Desmond begins his introduction to the “brutality of American capitalism” by giving the example of Martin Shkreli:

A couple of years before he was convicted of securities fraud, Martin Shkreli was the chief executive of a pharmaceutical company that acquired the rights to Daraprim, a lifesaving antiparasitic drug. Previously the drug cost $13.50 a pill, but in Shkreli’s hands, the price quickly increased by a factor of 56, to $750 a pill. At a health care conference, Shkreli told the audience that he should have raised the price even higher. . . .

“This,” Desmond breathlessly tells us, referring to Shkreli as the alpha and omega of capitalism in America, “is a capitalist society.”  That, folks, is an appeal to pure emotion.  And Desmond is lying through his teeth in making the appeal.

The Shkreli story is the opposite of free market capitalism.  It is what happens when the government intervenes in the market place — in Shkreli’s case with regulations that allowed him to create a tiny monopoly.  A monopoly is the antithesis of free market capitalism.  If a government does that on a small scale, it is a market distortion.  If they do it on a larger scale for political ends, it is called, misleadingly, crony capitalism.  And if they do it on a national scale, it is called Venezuela . . . or the Soviet Union, etc.

What it is not is an example of the free market capitalism that has, in its short and imperfectly applied life, lifted humanity — including the progeny of all people once slaves — out of grinding poverty.  And indeed, as you take a look at the graph below, note that slavery ended in all British possessions circa 1843, and in the US, 1865.

 

People like Desmond love the Shkreli story because they think it an indictment of capitalism.  It certainly is an indictment of government regulation that allowed Shkreli to get away with his temporary monopoly pricing but, critically, Desmond and others never tell the rest of the Shkreli story:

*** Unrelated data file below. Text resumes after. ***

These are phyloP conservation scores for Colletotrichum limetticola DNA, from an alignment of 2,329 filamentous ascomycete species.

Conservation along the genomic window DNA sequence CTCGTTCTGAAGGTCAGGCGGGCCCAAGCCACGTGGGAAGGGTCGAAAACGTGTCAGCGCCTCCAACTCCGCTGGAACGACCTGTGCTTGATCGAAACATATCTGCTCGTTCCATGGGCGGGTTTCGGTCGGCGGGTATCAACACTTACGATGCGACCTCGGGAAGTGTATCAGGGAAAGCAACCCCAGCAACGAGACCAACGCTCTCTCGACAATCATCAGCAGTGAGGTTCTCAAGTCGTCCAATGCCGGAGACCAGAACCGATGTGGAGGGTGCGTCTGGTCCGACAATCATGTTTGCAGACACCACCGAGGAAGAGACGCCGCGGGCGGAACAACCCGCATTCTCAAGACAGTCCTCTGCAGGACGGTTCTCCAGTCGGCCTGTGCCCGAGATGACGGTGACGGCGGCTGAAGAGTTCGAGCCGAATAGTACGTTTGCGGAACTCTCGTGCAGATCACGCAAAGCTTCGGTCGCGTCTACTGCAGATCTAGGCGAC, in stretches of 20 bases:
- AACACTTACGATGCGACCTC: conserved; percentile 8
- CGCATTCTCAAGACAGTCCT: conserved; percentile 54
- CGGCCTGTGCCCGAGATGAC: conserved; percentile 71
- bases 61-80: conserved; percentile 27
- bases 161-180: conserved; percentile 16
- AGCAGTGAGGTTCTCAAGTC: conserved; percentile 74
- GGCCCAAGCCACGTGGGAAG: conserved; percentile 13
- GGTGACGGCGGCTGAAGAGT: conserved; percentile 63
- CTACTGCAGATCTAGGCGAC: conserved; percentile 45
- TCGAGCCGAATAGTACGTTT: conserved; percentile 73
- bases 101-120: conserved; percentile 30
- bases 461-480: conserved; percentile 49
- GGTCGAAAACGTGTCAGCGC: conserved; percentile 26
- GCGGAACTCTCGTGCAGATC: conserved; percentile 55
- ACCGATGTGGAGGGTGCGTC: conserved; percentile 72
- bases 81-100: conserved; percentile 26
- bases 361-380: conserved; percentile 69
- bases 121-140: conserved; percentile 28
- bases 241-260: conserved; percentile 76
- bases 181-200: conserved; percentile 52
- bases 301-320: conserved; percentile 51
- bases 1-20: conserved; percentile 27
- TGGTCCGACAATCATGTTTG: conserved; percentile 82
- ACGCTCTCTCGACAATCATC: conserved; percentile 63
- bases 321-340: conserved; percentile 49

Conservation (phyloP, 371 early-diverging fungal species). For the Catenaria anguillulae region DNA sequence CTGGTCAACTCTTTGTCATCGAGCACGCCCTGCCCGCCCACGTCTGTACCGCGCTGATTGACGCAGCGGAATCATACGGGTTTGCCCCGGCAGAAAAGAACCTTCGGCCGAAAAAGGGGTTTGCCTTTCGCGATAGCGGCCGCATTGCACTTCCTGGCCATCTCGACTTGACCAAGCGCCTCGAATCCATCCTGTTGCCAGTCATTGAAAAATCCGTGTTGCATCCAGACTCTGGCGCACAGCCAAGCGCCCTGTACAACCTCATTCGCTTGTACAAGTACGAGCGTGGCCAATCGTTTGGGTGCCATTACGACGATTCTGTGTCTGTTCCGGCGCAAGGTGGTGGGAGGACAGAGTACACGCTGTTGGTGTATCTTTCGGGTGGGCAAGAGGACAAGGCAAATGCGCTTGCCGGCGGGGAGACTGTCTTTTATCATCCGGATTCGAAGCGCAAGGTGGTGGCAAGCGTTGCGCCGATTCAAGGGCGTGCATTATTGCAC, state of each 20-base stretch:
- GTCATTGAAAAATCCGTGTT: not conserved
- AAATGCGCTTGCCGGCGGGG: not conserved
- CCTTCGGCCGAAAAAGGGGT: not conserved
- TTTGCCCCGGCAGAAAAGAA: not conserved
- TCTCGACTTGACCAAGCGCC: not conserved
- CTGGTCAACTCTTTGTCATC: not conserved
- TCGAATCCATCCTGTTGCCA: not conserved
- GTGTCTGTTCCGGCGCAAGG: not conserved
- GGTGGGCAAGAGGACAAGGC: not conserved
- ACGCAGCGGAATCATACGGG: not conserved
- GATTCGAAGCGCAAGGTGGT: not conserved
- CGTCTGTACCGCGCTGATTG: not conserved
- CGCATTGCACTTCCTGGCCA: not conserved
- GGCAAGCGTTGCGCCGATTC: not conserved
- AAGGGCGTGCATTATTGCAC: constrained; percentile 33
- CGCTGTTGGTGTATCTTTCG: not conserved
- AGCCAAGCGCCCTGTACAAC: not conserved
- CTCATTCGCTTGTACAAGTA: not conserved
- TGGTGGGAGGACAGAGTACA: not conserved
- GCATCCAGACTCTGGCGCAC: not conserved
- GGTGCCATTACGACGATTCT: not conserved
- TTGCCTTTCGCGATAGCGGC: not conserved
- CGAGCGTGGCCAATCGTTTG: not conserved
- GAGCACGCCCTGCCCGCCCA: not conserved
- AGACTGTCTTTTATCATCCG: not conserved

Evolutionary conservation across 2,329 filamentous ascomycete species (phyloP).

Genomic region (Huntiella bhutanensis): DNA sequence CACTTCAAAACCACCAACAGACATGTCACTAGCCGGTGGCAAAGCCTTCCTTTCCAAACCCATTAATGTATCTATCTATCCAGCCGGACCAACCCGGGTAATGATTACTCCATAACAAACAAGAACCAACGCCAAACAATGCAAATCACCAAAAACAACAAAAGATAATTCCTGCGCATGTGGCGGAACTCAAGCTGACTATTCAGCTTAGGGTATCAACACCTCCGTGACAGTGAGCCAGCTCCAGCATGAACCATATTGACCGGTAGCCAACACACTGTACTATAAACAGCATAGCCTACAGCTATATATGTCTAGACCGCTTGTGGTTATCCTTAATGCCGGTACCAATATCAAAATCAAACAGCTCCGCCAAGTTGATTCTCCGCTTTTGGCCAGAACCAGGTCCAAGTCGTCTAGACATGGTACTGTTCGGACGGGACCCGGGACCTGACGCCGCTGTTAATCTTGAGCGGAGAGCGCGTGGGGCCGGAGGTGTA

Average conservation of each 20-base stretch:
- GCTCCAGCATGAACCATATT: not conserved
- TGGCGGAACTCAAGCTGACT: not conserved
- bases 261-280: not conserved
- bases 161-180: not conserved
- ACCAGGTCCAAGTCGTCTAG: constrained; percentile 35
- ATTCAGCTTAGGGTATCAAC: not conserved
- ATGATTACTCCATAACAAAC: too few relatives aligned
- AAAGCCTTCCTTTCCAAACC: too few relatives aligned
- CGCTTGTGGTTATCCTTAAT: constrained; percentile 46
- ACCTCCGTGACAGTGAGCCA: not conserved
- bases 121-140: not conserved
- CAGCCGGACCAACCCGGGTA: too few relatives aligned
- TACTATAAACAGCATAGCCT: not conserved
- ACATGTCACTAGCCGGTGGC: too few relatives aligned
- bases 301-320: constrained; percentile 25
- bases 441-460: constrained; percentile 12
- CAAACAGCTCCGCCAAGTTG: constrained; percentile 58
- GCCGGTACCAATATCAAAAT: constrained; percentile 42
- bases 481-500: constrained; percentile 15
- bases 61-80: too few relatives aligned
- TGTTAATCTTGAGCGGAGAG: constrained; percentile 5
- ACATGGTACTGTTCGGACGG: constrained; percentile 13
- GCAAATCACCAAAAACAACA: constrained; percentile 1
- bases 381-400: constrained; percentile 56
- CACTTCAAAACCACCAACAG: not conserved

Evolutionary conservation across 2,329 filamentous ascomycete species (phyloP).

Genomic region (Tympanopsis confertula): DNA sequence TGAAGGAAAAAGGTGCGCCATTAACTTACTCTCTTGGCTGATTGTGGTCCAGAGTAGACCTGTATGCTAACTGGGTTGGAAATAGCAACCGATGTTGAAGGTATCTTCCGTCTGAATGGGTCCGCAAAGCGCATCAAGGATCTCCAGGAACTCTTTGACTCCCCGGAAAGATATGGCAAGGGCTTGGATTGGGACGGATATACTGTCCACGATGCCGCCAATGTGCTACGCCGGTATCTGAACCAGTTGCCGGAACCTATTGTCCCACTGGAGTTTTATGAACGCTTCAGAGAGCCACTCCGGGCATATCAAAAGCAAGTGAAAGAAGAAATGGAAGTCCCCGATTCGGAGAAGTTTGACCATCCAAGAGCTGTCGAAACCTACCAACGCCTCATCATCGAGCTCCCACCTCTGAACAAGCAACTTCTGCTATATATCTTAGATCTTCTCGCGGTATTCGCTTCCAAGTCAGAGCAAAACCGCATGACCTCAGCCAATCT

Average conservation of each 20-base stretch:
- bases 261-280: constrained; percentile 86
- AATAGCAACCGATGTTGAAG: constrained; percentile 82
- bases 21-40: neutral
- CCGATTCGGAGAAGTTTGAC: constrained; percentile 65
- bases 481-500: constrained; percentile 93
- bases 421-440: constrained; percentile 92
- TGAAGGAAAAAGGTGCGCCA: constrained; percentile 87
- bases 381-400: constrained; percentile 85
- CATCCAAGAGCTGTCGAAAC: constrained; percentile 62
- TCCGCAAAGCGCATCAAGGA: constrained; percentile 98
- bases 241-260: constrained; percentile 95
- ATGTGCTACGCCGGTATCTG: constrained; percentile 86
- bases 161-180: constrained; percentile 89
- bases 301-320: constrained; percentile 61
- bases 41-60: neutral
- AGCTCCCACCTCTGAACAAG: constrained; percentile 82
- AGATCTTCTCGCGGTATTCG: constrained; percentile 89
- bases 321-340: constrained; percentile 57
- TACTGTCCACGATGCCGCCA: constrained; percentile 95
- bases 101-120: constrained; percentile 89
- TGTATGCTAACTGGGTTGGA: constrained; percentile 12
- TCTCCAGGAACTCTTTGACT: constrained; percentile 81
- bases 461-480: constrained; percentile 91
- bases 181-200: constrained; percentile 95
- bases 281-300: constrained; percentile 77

Turing Pharmaceuticals, the company that last month raised the price of the decades-old drug Daraprim from $13.50 a pill to $750, now has a competitor.

Imprimis Pharmaceuticals, Inc., a specialty pharmaceutical company based in San Diego, announced today that it has made an alternative to Daraprim that costs about a buck a pill—or $99 for a 100-pill supply.

That is “brutal American capitalism” in actuality.  Bit of a different story, eh?

But enough of that.  Aside from having nothing to do with actual capitalism, what in the nine hells does Shkreli’s case have to do with the “legacy of slavery”?  After all, Desmond raises it as the exemplar of “brutal American capitalism” to indict American capitalism as somehow uniquely founded on the greed of Democrat slave owners.  Really?  Because the history of mankind is kind of full of the stories of people actuated by greed.  Indeed, the Bible, whose oldest chapter was written over 3,000 years, is full of proscriptions against greed.  That was long before capitalism or slavery in 18th and 19th century America.

Greed is a constant of mankind.  It is fair to say in the modern era that it is always at its worst when not blunted by the market forces of capitalism.  Take a look at any socialist economy, where the people starve while the rulers get fat and their children accumulate fortunes beyond the imagining.  For but two examples, in Cuba the average wage is $29.60 a day; Castro’s son is an international playboy.  In Venezuela, people are starving; the richest person in Venezuela was the daughter of Hugo Chavez.  Etc., etc.